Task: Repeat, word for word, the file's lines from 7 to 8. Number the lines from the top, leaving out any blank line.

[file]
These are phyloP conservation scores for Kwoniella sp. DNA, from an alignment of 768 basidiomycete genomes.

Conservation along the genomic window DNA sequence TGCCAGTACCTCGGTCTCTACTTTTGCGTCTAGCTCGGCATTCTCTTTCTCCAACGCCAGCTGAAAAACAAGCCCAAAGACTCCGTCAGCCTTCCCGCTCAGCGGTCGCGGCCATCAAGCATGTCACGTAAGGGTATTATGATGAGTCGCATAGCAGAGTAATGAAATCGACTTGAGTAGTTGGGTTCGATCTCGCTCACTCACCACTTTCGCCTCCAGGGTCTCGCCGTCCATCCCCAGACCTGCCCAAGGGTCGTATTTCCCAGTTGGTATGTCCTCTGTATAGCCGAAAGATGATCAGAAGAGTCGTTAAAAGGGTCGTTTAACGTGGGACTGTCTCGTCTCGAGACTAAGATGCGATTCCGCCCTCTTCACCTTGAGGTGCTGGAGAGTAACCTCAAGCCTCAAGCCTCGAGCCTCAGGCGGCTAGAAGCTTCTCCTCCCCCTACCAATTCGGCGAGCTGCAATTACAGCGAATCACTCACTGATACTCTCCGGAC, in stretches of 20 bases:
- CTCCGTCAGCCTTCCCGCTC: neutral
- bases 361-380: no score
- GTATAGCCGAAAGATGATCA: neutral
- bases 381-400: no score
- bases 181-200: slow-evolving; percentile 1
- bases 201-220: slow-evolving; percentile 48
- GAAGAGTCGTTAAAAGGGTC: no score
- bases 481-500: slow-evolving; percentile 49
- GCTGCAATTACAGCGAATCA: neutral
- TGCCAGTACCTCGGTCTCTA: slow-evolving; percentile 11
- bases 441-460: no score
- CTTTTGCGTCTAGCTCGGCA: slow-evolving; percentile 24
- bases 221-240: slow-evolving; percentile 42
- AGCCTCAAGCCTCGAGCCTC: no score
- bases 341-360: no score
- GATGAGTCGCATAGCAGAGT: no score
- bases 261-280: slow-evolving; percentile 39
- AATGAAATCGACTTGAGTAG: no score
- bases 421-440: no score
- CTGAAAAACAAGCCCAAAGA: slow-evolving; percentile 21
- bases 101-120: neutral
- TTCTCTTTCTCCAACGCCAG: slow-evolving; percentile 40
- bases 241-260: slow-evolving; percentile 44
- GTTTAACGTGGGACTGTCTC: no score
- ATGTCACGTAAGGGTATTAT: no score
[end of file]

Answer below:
- bases 181-200: slow-evolving; percentile 1
- bases 201-220: slow-evolving; percentile 48